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Not wanting DD to stay with grandparents

(124 Posts)
greenfrog21 Tue 19-Mar-19 05:09:01

DD1 is 3 (4 in May). DD2 is 8 months. My PiL (in their 70s) have just announced that as DD1 will be starting school in September and “that will be it until she’s 18”, they want to see her once per week next term. They live 2 hours’ drive / train away and want to collect DD1 by train after nursery mid-week, take her to their house, and drive her back the following evening.

I loathe the idea, for a number of reasons:
- I love the time that I have with DD1 (even meal times and taking / collecting her from nursery) and don’t want to give it up

- I do not like her staying overnight away from me, particularly that far away (she has stayed overnight at PiL once before, when I and DH were staying in a hotel nearby); she still comes into our bed every night

- I’m uncomfortable with FiL driving her that distance every week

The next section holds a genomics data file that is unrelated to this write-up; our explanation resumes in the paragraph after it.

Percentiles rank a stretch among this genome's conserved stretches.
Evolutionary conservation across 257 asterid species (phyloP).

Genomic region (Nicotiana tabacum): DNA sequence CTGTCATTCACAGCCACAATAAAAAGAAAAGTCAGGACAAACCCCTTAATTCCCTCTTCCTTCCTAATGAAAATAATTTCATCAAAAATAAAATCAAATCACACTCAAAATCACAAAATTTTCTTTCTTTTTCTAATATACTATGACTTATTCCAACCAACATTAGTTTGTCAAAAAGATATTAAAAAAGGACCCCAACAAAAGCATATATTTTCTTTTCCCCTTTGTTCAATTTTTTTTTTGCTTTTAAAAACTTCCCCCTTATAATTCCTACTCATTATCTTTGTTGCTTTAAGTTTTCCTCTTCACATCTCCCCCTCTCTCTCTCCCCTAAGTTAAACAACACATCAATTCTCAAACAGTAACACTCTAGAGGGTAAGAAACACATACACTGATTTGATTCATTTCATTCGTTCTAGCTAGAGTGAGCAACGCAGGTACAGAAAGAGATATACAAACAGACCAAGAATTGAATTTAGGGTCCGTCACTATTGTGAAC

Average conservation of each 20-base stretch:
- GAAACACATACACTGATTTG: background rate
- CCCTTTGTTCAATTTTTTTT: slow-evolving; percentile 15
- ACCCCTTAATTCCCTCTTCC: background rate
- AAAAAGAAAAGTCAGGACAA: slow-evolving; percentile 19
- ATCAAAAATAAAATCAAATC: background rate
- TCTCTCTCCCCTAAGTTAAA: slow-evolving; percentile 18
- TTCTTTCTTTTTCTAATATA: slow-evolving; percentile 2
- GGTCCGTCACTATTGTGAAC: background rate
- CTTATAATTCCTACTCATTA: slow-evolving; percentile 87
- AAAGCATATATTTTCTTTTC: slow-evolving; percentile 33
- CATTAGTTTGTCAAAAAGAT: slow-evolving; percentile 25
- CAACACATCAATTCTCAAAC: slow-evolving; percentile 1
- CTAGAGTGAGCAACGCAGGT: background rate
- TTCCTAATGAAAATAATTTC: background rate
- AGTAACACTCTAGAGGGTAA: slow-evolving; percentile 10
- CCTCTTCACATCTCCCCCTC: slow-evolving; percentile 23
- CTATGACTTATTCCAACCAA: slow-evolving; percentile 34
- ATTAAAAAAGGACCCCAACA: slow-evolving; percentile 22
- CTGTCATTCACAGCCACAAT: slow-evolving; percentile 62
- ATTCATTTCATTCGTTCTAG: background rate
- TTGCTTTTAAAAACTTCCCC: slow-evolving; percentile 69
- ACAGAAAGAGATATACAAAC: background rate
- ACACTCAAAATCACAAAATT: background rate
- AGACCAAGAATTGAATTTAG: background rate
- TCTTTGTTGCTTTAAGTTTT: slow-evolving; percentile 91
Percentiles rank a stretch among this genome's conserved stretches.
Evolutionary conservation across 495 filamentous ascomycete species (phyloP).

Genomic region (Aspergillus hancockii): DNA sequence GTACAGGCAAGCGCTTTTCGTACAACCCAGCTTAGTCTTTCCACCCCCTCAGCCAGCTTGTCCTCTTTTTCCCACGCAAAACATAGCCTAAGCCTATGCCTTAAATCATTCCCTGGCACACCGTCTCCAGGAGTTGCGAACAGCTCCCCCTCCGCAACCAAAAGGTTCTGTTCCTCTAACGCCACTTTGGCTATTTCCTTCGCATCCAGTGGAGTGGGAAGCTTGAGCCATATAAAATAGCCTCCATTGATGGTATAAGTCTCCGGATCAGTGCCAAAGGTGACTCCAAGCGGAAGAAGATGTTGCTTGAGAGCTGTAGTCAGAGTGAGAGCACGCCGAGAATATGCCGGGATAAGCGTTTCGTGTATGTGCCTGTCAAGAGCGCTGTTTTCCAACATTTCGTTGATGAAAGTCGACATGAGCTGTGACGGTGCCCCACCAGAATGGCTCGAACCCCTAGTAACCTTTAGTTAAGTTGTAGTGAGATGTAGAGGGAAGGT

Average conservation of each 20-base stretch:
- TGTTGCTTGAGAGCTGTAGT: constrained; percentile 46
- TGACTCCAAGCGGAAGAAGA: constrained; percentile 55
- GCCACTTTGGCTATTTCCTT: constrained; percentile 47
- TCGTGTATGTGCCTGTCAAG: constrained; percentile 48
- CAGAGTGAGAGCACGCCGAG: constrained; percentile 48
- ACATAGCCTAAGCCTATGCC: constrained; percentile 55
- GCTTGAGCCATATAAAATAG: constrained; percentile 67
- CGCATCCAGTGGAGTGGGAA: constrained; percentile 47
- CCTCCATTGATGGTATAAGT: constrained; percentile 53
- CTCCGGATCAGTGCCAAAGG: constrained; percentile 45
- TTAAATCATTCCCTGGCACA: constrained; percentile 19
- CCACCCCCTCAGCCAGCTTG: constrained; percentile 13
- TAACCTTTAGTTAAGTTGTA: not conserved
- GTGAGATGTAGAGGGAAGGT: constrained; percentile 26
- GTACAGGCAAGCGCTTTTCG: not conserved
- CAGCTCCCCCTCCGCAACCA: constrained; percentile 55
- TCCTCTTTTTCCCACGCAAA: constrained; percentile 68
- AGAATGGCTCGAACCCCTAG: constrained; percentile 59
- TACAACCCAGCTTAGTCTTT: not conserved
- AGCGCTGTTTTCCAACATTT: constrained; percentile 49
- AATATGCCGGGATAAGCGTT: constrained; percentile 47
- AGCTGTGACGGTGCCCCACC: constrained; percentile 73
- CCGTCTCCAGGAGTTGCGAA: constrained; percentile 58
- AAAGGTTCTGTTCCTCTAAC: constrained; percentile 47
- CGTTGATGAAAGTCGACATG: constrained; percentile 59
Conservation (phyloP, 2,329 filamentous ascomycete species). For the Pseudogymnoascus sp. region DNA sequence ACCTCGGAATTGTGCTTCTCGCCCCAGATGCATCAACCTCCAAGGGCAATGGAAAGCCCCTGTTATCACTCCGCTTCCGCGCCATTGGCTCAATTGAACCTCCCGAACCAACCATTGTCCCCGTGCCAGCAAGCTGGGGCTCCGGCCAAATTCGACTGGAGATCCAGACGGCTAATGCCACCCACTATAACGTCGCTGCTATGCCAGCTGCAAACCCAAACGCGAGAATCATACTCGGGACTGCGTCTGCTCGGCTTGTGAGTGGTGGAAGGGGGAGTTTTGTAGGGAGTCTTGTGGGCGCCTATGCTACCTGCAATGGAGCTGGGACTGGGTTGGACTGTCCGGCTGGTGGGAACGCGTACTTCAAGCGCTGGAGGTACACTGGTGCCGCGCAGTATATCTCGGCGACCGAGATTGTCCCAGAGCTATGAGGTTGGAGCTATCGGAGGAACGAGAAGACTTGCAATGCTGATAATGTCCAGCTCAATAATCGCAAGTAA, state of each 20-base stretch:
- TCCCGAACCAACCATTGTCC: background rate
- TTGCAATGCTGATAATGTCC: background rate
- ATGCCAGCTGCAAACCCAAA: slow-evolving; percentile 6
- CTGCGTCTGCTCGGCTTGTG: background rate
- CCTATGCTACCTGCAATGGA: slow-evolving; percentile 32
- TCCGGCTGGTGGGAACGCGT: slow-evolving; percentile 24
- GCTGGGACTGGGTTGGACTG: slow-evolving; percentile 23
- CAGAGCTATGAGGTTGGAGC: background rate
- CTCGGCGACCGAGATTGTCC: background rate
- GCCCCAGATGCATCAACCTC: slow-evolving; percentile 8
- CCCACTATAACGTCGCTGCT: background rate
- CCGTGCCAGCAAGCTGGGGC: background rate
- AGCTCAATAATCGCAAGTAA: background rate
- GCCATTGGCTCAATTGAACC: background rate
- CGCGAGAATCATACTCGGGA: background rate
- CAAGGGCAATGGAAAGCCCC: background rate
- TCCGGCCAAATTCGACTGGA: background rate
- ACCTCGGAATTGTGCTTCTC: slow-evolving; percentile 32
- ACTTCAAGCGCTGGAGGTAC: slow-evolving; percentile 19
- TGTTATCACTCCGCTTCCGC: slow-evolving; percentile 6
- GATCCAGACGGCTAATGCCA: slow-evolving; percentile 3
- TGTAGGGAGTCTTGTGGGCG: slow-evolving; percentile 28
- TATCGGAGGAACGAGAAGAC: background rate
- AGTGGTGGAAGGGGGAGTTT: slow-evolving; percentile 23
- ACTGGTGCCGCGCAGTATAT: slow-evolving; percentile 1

- I will need to take DD1 out of her lovely nursery one day per week (reducing her number of days from 3 to 2)

- After a difficult period when DD2 was born, I have settled into a good daily routine with DD1 and DD2, which makes everyone happy, and I am reluctant to disturb it

- She is exhausted after nursery and I don’t think she will want to spend 2 hours travelling without me to stay somewhere without me

- I hate that PiL seem to think they have a right to do whatever they like with DD1

I have suggested that, instead, PiL come up to London for a day each week and take DD1 out, but they are insisting that they entertain DD1 on their own turf (they live in the country and don’t like London) and don’t want to spend 8 hours travelling in a day to do that.

By contrast, my DPs live 3 hours away and frequently come up for the day to spend time with DDs.

DH thinks it’s important for DD1 to spend time with others who love her, away from her parents. He’s happy for her to go, and thinks IABU (particularly with not wanting her to stay overnight), although equally thinks his parents are being unreasonable not wanting to come up for the day.

AIBU? How can I stop this from happening?!

YesimstillwatchingNetflix Tue 19-Mar-19 05:12:39

YANBU. You have completely valid reasons for not doing it.

I wouldn't agree to that, it's too disruptive. I would also take issue with the fact that it seems to be an expectation rather than a request.

Palace13 Tue 19-Mar-19 05:19:30